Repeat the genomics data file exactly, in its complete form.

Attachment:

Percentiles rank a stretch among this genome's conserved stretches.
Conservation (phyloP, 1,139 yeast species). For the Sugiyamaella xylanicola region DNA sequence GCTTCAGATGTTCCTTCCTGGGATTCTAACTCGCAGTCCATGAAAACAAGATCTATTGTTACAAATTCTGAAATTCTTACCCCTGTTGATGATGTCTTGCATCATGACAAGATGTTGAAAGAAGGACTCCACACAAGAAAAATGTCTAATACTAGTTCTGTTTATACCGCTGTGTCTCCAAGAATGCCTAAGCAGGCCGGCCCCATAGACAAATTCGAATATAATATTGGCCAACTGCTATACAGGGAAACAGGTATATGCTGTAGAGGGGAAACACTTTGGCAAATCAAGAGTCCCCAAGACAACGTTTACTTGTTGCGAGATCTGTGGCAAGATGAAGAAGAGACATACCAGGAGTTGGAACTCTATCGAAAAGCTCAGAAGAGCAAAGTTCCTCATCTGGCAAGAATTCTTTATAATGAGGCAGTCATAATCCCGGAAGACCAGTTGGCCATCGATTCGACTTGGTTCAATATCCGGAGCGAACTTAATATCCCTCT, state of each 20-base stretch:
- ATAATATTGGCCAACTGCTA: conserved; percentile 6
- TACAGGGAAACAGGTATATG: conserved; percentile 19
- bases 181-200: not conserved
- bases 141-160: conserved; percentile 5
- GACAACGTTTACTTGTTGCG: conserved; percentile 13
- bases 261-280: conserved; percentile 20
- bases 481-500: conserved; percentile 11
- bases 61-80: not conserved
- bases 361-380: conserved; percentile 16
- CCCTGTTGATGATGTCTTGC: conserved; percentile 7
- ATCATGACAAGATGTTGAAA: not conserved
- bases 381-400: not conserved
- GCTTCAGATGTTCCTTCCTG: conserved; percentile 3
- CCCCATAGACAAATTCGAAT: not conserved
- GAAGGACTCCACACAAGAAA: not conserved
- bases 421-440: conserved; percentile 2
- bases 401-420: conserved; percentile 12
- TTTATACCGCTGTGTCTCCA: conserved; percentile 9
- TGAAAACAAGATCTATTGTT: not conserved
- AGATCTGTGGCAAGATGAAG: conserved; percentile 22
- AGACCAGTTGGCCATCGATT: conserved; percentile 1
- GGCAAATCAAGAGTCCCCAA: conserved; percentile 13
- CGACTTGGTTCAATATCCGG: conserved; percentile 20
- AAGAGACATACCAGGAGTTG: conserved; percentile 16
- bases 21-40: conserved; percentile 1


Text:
Percentiles rank a stretch among this genome's conserved stretches.
Conservation (phyloP, 1,139 yeast species). For the Sugiyamaella xylanicola region DNA sequence GCTTCAGATGTTCCTTCCTGGGATTCTAACTCGCAGTCCATGAAAACAAGATCTATTGTTACAAATTCTGAAATTCTTACCCCTGTTGATGATGTCTTGCATCATGACAAGATGTTGAAAGAAGGACTCCACACAAGAAAAATGTCTAATACTAGTTCTGTTTATACCGCTGTGTCTCCAAGAATGCCTAAGCAGGCCGGCCCCATAGACAAATTCGAATATAATATTGGCCAACTGCTATACAGGGAAACAGGTATATGCTGTAGAGGGGAAACACTTTGGCAAATCAAGAGTCCCCAAGACAACGTTTACTTGTTGCGAGATCTGTGGCAAGATGAAGAAGAGACATACCAGGAGTTGGAACTCTATCGAAAAGCTCAGAAGAGCAAAGTTCCTCATCTGGCAAGAATTCTTTATAATGAGGCAGTCATAATCCCGGAAGACCAGTTGGCCATCGATTCGACTTGGTTCAATATCCGGAGCGAACTTAATATCCCTCT, state of each 20-base stretch:
- ATAATATTGGCCAACTGCTA: conserved; percentile 6
- TACAGGGAAACAGGTATATG: conserved; percentile 19
- bases 181-200: not conserved
- bases 141-160: conserved; percentile 5
- GACAACGTTTACTTGTTGCG: conserved; percentile 13
- bases 261-280: conserved; percentile 20
- bases 481-500: conserved; percentile 11
- bases 61-80: not conserved
- bases 361-380: conserved; percentile 16
- CCCTGTTGATGATGTCTTGC: conserved; percentile 7
- ATCATGACAAGATGTTGAAA: not conserved
- bases 381-400: not conserved
- GCTTCAGATGTTCCTTCCTG: conserved; percentile 3
- CCCCATAGACAAATTCGAAT: not conserved
- GAAGGACTCCACACAAGAAA: not conserved
- bases 421-440: conserved; percentile 2
- bases 401-420: conserved; percentile 12
- TTTATACCGCTGTGTCTCCA: conserved; percentile 9
- TGAAAACAAGATCTATTGTT: not conserved
- AGATCTGTGGCAAGATGAAG: conserved; percentile 22
- AGACCAGTTGGCCATCGATT: conserved; percentile 1
- GGCAAATCAAGAGTCCCCAA: conserved; percentile 13
- CGACTTGGTTCAATATCCGG: conserved; percentile 20
- AAGAGACATACCAGGAGTTG: conserved; percentile 16
- bases 21-40: conserved; percentile 1